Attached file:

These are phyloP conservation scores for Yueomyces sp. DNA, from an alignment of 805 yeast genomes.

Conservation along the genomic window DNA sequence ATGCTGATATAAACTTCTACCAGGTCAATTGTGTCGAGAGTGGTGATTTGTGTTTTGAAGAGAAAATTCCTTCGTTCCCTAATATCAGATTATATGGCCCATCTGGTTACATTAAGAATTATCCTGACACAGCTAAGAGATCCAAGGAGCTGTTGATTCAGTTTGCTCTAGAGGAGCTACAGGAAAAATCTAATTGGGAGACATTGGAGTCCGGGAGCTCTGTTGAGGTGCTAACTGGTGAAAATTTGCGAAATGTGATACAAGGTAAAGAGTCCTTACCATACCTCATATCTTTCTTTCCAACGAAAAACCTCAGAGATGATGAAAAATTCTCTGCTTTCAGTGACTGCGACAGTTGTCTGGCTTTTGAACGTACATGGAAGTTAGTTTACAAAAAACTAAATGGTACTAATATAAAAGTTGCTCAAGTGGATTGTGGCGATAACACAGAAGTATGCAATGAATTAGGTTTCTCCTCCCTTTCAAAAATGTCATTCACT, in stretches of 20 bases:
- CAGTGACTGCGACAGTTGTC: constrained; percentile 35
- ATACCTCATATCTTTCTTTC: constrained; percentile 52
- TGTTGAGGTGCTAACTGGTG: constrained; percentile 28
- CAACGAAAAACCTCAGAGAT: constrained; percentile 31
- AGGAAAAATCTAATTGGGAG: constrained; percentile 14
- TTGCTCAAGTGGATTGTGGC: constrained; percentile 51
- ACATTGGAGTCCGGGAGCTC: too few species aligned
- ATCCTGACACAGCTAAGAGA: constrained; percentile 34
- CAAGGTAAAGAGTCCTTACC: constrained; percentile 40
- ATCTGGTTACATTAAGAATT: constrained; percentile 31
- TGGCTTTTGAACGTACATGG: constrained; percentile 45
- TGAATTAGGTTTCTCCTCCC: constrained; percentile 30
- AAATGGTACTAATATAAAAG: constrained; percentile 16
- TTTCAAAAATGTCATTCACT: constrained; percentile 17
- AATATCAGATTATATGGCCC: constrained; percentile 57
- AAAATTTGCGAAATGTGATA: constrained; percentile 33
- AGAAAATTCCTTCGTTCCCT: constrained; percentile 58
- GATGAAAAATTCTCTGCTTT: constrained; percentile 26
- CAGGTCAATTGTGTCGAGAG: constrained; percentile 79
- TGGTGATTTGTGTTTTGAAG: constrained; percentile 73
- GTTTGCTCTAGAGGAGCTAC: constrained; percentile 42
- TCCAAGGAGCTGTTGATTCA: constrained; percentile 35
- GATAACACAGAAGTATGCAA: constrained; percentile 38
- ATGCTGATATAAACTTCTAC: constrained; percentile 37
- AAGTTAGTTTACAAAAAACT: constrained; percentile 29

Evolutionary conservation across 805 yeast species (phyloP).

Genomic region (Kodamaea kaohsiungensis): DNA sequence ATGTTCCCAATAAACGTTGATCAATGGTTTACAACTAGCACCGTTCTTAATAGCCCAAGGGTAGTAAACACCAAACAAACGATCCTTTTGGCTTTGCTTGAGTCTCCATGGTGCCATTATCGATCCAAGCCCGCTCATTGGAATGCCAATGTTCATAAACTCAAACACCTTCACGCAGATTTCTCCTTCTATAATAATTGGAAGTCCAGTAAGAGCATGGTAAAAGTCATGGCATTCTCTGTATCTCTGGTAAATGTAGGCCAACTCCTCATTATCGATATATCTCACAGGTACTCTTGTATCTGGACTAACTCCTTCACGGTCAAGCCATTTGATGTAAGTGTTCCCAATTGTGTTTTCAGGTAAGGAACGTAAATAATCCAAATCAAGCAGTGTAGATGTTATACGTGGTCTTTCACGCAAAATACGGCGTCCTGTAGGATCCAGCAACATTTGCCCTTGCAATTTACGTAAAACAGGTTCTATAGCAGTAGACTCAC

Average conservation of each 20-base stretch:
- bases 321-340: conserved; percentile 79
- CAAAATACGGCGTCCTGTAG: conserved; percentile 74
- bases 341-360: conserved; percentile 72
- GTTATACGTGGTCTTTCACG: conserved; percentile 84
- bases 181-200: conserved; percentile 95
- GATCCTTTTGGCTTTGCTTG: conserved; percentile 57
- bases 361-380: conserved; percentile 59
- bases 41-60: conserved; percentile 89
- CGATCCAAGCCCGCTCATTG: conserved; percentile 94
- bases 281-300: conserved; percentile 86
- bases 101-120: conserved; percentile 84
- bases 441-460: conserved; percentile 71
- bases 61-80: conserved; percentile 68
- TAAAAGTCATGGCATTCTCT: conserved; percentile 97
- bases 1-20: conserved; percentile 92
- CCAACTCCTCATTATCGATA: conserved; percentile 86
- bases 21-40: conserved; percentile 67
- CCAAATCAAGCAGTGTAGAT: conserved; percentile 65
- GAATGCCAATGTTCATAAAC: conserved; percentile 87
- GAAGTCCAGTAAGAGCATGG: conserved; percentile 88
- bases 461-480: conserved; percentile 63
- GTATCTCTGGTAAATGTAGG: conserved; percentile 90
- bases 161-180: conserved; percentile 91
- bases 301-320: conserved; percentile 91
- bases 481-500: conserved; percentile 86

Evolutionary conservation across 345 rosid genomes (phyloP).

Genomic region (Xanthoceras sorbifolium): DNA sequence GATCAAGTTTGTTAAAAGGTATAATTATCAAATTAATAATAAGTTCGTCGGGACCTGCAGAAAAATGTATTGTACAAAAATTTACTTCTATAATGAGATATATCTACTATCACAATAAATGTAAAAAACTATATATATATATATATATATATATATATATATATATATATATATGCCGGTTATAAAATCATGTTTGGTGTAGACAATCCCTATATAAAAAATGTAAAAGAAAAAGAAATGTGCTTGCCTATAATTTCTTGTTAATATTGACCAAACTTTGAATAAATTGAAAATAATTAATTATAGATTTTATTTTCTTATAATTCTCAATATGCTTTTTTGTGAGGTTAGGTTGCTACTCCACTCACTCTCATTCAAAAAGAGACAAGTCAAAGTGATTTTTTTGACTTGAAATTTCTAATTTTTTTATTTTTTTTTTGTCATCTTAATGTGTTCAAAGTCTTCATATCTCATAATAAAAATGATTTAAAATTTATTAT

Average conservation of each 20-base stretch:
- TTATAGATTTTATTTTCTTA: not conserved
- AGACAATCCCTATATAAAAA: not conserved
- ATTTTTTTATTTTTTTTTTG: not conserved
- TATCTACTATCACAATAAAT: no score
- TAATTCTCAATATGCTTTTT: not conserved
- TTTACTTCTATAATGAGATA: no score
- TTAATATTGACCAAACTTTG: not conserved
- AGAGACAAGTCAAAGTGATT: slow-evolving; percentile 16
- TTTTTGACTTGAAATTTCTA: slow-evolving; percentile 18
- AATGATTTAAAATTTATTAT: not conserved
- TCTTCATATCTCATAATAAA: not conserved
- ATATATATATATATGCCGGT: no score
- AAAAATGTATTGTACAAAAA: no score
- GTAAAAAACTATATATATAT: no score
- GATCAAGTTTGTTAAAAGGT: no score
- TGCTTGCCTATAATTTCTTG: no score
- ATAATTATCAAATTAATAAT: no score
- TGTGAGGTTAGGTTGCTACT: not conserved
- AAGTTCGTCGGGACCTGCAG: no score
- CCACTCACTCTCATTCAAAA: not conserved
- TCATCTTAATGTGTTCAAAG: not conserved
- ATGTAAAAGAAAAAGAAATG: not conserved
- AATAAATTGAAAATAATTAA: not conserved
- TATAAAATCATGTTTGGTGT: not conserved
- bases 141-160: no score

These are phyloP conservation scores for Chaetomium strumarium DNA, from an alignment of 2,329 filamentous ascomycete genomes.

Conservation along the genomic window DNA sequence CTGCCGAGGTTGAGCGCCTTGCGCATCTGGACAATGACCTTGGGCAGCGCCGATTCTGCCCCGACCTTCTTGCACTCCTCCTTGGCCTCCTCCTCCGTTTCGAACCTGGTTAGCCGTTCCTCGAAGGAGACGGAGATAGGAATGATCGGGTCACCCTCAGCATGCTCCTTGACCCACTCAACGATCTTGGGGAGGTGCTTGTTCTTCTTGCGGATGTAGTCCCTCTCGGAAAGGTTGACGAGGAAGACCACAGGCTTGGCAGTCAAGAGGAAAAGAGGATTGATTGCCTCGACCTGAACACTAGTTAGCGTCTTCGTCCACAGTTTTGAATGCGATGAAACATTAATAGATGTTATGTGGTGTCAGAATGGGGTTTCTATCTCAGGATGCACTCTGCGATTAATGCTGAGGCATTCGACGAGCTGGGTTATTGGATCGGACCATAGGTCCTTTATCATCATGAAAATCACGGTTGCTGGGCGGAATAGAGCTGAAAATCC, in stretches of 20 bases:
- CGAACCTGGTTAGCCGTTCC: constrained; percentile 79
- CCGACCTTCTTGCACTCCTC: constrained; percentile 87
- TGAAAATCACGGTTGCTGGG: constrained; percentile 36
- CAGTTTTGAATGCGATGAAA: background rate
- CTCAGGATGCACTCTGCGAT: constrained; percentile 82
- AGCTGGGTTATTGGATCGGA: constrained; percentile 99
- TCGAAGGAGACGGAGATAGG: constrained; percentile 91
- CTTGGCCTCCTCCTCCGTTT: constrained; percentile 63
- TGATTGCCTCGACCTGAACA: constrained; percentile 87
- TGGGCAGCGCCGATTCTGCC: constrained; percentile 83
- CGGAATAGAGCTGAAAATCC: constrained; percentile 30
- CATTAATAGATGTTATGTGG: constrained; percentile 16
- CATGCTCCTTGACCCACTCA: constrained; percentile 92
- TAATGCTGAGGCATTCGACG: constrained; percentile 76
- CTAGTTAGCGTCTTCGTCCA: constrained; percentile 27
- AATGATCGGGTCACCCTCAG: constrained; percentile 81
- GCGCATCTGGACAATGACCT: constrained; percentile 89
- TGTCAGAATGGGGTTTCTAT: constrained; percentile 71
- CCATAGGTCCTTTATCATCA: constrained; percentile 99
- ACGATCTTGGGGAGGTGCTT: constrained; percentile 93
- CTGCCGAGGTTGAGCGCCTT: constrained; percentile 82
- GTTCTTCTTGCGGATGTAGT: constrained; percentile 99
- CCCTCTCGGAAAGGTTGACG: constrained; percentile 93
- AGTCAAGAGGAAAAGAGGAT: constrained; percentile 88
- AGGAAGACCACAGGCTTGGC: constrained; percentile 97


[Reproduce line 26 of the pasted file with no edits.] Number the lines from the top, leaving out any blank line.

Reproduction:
- ATGCTGATATAAACTTCTAC: constrained; percentile 37